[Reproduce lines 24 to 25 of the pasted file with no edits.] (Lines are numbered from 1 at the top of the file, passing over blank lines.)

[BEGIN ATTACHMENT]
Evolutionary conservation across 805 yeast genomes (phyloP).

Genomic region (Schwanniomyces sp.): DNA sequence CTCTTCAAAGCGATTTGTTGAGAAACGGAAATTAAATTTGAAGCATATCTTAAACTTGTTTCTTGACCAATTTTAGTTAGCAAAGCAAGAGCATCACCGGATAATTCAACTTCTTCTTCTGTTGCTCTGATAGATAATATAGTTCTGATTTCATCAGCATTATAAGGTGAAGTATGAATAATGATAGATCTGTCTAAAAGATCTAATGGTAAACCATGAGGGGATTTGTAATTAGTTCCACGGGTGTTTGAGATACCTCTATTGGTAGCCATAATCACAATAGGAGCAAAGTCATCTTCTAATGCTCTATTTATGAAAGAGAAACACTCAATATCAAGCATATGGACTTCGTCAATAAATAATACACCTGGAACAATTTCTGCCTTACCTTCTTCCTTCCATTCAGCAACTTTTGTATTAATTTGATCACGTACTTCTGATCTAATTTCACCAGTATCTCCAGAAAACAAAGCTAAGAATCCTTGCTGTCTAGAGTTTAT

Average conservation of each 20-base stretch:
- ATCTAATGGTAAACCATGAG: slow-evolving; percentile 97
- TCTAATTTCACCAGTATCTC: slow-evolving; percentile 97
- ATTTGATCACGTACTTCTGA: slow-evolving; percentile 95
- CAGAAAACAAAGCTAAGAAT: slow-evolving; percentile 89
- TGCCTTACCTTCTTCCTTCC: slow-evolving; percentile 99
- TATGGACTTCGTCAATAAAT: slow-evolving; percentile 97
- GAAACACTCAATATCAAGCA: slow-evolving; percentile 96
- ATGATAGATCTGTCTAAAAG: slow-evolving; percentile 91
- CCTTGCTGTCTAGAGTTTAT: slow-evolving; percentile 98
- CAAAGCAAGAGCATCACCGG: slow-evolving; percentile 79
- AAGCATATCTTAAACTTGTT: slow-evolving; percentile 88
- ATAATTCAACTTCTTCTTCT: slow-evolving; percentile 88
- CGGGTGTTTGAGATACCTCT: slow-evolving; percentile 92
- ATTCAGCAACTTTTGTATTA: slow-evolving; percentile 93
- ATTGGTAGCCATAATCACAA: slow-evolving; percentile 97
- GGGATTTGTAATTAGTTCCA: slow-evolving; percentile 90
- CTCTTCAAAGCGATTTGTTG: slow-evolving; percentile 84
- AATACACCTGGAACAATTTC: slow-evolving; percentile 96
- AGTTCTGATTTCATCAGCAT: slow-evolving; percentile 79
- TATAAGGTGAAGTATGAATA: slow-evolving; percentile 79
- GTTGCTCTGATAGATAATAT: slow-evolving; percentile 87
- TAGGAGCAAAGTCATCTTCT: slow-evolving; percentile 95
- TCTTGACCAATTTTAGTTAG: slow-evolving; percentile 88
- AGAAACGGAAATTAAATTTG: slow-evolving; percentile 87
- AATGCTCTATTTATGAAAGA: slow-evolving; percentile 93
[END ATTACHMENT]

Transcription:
- GTTGCTCTGATAGATAATAT: slow-evolving; percentile 87
- TAGGAGCAAAGTCATCTTCT: slow-evolving; percentile 95